“Nogha” is a variety of the widely popular Iranian nougat called gaz. Originally, Iranian nougat was made with an unusual exudate of an insect inhabiting wild tamarisk trees. The solid exudate was melted and sieved to create the rich and sweet base of the nougat.
Today, the original method is usually replaced with a more available mixture of sugar and beaten egg whites, which produces a product similar in texture and flavor to the original gaz. Nogha is one of the numerous varieties found in the country, typically eaten in the Azerbaijan-Iran region.
It is typically made with chopped walnuts, unlike other types which mainly use pistachios and almonds. Nogha gaz is usually spread between two thin wafers and is often cut into larger rectangular shapes. The sweet taste, sticky texture, and crunchy walnuts make nogha an immensely popular confectionery, eaten as a dessert or a sweet snack.
Because of its beautiful visual appearance, it is often given as a gift or a traditional and authentic Iranian souvenir.
In Qazvin, you could try and enjoy its delicious traditional sweets, one of its famous sweets is yummy Baklava. You can buy the best traditional sweets of Qazvin from Parastoo Confectionery or you can go to the Negarossaltaneh Café and try them.
Koloocheh or Cookies from two cities of Fuman and Lahijan (in Gilan Province) are popular yummy cookies stuffed with different flavors such as crushed walnuts, cinnamon and sugar. Koloocheh can be served in the afternoon along with your tea, or during your breakfast.
In Hamedan Province, there are many tasty sweets, popular ones are “Komaj” and “Nan Shirmal” and also two semi-liquid sweets that are called “Angosht Pich” and “Halva Zarde”.
Zulbiya and Bamiye (Ramadan Sweets)
Probably the most famous sweets of Ramadan, Zoolbia and Bamieh are basically like churro or doughnuts and are in fact fried pastry coated in saffron and rose water sweet syrup. They are an inseparable part of Iftar’s meal which is like dinner after fasting.
Your food is your medicine!
The Ancient Iranian culinary culture finds food as medicine. Due to their nutritional characteristics, food can imbalance the international energy and temperature of body and mind. So, a balanced diet guarantees a healthy life.
According to the traditional medicine of Iran, foods are either hot or cold in nature. So, to correct imbalances and prevent troubles in body function, the cold items should go with hot ingredients. For instance, to balance the cold nature of chicken in Fesenjan, walnut and pomegranate molasses that have hot nature are added or cummin and dill being hot correct the very cold nature of rice in Shevid Baghali Polo.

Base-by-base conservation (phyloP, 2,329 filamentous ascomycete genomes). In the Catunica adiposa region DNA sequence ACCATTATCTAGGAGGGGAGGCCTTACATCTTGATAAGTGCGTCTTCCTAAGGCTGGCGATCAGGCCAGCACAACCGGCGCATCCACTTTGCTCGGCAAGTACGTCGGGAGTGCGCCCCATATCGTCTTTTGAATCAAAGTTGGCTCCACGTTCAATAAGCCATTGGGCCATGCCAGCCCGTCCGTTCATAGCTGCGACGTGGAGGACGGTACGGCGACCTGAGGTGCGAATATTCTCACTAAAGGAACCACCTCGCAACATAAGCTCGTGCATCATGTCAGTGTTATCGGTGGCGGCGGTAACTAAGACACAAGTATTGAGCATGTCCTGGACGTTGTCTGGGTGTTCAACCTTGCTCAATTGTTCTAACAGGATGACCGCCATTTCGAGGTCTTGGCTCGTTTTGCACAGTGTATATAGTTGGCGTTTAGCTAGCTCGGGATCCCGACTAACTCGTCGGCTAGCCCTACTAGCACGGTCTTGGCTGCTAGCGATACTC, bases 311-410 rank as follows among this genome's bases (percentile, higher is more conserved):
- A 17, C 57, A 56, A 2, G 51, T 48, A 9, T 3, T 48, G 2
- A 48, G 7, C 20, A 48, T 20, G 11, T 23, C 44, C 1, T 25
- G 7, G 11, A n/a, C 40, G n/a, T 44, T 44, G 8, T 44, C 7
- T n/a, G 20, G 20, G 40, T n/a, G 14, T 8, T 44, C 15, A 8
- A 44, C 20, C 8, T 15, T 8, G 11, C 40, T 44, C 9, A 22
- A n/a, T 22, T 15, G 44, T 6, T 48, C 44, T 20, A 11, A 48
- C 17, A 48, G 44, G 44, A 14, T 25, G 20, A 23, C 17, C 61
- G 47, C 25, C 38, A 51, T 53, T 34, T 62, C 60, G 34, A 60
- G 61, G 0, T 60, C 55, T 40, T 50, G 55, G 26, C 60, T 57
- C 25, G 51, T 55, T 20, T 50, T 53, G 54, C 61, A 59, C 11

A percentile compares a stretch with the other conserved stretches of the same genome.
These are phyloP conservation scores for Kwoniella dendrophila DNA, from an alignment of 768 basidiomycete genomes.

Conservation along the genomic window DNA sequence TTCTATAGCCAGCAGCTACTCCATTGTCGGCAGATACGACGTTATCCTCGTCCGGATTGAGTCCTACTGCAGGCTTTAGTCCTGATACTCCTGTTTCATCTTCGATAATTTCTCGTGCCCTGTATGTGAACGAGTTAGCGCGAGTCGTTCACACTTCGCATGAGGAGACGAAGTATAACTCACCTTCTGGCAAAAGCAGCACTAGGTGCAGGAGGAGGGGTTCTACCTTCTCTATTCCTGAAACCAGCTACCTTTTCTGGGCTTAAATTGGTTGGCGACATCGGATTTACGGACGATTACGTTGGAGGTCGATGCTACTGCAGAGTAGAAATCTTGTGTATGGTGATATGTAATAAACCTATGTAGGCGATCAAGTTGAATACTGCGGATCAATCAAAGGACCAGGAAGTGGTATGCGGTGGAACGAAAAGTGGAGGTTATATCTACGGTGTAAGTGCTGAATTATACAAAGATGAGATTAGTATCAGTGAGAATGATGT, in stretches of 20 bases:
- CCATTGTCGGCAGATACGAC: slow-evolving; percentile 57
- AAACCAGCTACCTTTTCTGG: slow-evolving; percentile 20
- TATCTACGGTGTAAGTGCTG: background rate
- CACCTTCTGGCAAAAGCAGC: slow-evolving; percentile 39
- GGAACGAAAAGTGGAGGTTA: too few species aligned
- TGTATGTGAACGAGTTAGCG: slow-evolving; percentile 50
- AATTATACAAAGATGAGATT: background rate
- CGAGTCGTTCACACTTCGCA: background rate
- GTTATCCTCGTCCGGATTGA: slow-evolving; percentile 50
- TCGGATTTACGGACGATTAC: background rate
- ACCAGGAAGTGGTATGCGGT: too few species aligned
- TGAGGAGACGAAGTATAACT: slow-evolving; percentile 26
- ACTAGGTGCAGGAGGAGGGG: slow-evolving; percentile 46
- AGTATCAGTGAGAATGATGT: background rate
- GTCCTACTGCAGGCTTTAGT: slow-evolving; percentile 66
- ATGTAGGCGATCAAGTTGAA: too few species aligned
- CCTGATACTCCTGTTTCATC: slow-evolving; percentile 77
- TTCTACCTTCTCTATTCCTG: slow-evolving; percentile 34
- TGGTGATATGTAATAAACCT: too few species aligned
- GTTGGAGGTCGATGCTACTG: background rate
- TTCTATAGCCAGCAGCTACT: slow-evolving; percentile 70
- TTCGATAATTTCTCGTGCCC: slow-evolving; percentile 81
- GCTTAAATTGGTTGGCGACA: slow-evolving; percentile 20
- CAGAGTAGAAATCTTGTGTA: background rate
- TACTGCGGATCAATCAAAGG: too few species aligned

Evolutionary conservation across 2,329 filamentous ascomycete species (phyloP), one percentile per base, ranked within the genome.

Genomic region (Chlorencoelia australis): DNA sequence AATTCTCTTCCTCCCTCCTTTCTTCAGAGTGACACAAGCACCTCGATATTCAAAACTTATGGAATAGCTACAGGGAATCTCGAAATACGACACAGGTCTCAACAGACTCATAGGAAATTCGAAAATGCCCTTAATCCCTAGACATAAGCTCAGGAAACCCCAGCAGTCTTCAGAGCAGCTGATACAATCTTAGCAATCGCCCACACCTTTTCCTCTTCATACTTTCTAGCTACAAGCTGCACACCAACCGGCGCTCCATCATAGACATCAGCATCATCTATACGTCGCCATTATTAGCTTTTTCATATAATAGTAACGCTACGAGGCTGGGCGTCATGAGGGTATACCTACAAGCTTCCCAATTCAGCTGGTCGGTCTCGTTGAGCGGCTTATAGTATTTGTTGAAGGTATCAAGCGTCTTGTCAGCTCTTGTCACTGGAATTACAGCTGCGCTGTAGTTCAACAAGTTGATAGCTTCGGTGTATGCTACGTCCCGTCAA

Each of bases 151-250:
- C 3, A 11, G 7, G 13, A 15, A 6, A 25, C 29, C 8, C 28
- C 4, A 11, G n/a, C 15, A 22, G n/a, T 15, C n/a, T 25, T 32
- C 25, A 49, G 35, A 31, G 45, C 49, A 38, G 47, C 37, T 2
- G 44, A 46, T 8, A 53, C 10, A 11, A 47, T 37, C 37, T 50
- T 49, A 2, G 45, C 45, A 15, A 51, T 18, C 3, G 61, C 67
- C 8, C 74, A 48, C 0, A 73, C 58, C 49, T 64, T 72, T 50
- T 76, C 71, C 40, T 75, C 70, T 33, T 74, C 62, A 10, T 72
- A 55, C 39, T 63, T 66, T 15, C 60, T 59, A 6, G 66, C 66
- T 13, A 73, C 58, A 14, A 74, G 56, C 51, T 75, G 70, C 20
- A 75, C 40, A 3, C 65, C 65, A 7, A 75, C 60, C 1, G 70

Spices come from different plant parts: seeds, fruits, roots, or barks, used for adding flavor and colour to foods.
Some spices are commonly used around the world, but others are specific to some regions. Actually, the diversity of the culinary cultures is the result of using different seasoning agents. What makes the Persian cuisine deliciously unique is the mixture of typical spices.
Sauteing spices increases their depth and pungency. Some spices like turmeric should be toasted to give their nobel flavour notes but some others like sumac are added just before serving.
Persian spices can be found in local bazaars of each city around Iran, in Attari (traditional herbal medicine and spice shops), or packaged in large grocery stores.
It is better to store spices in tightly sealed glass containers. Humidity and heat will strongly affect the quality of spices, so keep them in cool, dry and dark places.
The red stigmas of this costly Persian spice have been used for seasoning and colouring foods for ages. This exotic spice gives a strong golden hue and appetizing aroma to so many dishes. Saffron is mainly the colouring agent used to garnish and give an élite look to the Persian rice, sweets, and drinks.
Angelica or Persian Hogweed ( Golpar)
This native Persian spice is widely used for its pleasant and unique smell. It is mostly used for flavouring pickles, stews and soups. This hot spice gives a charming taste to Adasi, Persian lentil soup. Golpar goes very well with pomegranate arils. This Iranian spice with vinegar makes a tasty mixture for dipping well-cooked fava beans – a typical healthy snack for winter nights in Iran.
Cumin plant seeds are in whole or ground form. This spice comes in black, yellow-brown and green. This hot Persian spice has a slightly bitter taste and aroma. Cumin goes well with rice to balance its cold nature, or gives its unique flavour to various pastries.
A member of the ginger family, this originally Indian spice is the staple ingredient of the Iranian food.
This bitter spice is commonly used to add a yellow-orange colour to foods. Turmeric goes well with meat and its sharp smell covers any other scent. Be careful in using turmeric because the extra amount of it will give a noticeable bitter taste to your food.
Dried lime (Limoo Amani)
Persian sun-dried lime is the mild souring agent for so many delicious soups and stews like Ghormeh Sabzi or Gheymeh. It can be used ground, sliced or whole. To add them as whole to your food, you just need a fork to make few pricks on its hard shell. In this way, the stew will hydrate the lime and release its amazing sour flavour.
You can serve the cooked limes with your dish or just squeeze them to have the tart juice in the stew and remove the remaining.
As the oldest spice of the world, cinnamon is widely used for its very sweet smell and appealing taste. The brown inner bark of cinnamon tree is the flavouring agent of various Persian dishes like Adas polo, Iranians pastries and drinks like cinnamon tea.